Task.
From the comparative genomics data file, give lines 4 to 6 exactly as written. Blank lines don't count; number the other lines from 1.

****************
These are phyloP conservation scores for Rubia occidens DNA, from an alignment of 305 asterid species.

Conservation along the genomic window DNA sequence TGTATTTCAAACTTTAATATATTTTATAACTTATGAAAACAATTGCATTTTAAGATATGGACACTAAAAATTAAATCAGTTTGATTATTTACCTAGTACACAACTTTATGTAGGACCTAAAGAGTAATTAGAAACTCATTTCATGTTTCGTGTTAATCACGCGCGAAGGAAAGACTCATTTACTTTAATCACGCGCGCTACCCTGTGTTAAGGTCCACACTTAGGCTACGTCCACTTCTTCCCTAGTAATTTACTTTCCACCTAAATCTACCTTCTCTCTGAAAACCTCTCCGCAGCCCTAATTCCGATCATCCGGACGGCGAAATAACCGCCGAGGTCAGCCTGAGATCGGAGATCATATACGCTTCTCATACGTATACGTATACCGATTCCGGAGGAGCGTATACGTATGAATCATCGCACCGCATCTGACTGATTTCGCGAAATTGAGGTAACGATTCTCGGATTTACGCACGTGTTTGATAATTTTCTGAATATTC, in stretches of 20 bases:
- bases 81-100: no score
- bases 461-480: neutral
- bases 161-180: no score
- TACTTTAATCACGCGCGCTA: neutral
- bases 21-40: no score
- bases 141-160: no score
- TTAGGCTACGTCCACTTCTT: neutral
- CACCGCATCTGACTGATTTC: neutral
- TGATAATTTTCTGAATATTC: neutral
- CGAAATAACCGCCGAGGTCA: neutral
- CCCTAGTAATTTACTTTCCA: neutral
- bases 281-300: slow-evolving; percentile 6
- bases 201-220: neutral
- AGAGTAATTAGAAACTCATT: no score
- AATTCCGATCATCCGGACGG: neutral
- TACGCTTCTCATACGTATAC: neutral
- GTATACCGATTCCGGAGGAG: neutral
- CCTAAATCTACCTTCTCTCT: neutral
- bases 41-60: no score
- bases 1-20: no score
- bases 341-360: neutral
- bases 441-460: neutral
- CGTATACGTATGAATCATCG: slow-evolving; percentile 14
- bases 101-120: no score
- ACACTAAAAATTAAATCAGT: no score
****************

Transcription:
- bases 461-480: neutral
- bases 161-180: no score
- TACTTTAATCACGCGCGCTA: neutral